As a first-grade teacher at New Manchester Elementary School, Jennifer Lauri said being an educator is a career unlike any other.
“Each day is unpredictable and filled with new challenges. I love that no day is like another. I love that young children are like sponges and soak up knowledge and skills so impressively quick. Teaching young students is enjoyable because you can truly impact a child’s perspective on their education simply by being their leader and cheerleader. Education is a such a powerful, amazing thing.”
Mrs. Lauri said as a young student, she herself struggled with the every day expectations of a classroom, which is what made her want to change the dynamics of what students experience in her own classroom.
“I was a student with lots of energy and a lot to say. It was once I became an adult that I began to question if classrooms had to have the stereotypical environment or could be one of so much more. It has been a dream and goal of mine to be an advocate for the doers, movers, and communicators so that they can learn in a way that truly speaks to them.”
Without teamwork and collaboration, Mrs. Lauri said she believes the education system in West Virginia would not be as successful.
“Our success as a state in education cannot be credited to one individual, but to the hundreds of West Virginians whom genuinely love and want the best for the youth and future of this great state. It is the hard work and dedication of our leaders, educators, families, and stakeholders that make the education system successful. The people of West Virginia have heart and it’s because of this we remain a state and education system unlike any other.”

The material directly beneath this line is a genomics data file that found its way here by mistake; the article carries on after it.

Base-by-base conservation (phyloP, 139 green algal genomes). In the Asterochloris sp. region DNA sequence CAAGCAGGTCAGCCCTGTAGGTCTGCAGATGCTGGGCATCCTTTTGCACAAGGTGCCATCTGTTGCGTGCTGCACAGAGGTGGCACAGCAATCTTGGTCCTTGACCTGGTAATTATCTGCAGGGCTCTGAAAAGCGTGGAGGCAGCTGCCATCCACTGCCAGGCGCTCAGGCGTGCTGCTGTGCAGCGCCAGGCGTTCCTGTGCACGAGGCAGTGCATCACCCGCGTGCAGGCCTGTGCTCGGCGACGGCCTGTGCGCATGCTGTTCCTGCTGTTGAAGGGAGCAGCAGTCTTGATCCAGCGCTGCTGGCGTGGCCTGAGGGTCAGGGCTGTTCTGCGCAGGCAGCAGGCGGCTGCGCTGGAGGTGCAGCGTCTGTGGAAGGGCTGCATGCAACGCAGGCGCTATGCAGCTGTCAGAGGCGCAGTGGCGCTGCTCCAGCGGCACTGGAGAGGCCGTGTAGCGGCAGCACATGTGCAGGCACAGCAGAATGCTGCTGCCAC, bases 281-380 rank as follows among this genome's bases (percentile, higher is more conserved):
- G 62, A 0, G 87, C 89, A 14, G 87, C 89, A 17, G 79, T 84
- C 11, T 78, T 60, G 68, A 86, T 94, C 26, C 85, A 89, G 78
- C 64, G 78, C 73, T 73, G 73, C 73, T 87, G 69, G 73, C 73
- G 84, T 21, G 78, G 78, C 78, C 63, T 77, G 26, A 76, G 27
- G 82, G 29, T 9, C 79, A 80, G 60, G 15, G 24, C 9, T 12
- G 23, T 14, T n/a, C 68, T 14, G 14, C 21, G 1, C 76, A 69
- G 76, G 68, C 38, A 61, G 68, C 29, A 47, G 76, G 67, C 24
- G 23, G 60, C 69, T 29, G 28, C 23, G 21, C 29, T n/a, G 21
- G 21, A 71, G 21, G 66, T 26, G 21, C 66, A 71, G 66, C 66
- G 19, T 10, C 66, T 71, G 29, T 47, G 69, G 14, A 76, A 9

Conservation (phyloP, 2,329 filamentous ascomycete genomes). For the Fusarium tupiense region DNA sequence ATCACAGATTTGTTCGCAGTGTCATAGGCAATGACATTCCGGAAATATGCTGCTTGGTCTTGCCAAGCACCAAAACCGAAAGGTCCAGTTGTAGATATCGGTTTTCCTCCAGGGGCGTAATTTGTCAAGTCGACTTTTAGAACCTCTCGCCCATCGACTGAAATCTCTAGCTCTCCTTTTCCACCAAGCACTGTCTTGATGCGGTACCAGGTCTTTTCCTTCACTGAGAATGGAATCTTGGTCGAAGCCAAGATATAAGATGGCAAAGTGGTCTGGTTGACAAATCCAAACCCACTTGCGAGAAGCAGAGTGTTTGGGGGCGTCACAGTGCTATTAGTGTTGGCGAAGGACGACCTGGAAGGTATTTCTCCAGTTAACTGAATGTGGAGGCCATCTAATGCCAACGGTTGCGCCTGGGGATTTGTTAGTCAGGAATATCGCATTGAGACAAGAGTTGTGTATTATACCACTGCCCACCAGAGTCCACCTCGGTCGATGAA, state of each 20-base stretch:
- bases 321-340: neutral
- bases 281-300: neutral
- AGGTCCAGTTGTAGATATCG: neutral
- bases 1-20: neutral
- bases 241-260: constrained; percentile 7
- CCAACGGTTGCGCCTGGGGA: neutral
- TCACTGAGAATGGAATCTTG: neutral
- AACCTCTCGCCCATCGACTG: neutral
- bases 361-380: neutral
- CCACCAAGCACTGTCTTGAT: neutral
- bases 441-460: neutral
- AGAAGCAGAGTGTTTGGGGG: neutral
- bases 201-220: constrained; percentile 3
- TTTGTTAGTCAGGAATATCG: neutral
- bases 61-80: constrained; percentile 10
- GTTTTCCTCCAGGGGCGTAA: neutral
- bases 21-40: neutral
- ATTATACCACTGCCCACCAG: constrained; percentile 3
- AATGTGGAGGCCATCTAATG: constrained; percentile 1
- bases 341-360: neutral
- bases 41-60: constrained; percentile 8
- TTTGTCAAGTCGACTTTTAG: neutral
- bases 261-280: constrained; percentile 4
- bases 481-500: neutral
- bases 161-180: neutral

When thinking back on the past year, Mrs. Lauri said teaching during a global pandemic made her a stronger teacher and leader.
“This was a school year unlike any other, and in my opinion, a year that all mankind needed to pull together. After many days of teaching virtual or on a blended learning schedule, I found myself being a source of upliftment for not only my students, but their guardians as well,” Lauri said. “Whether it was just sending a simple message to cheer a parent on or setting up individual meetings for students who were in need, the extra effort put into this unique school year has not gone unseen. As educators, we do not do our jobs for the thanks and acknowledgements because many times there are none. However, a parent shared with me how difficult the pandemic has been for her family and that my support and assistance with virtual learning was beyond appreciative. It made me aware of how much impact we have on not only our students, but our community, guardians, and families as well.”
Born and raised in West Virginia, Mrs. Lauri has seven years teaching experience and has taught in both Hancock and Harrison counties. When she am not wearing her “teacher hat,” she can found spending time with her boyfriend, Todd, and their two bulldogs: Arnie and Geno.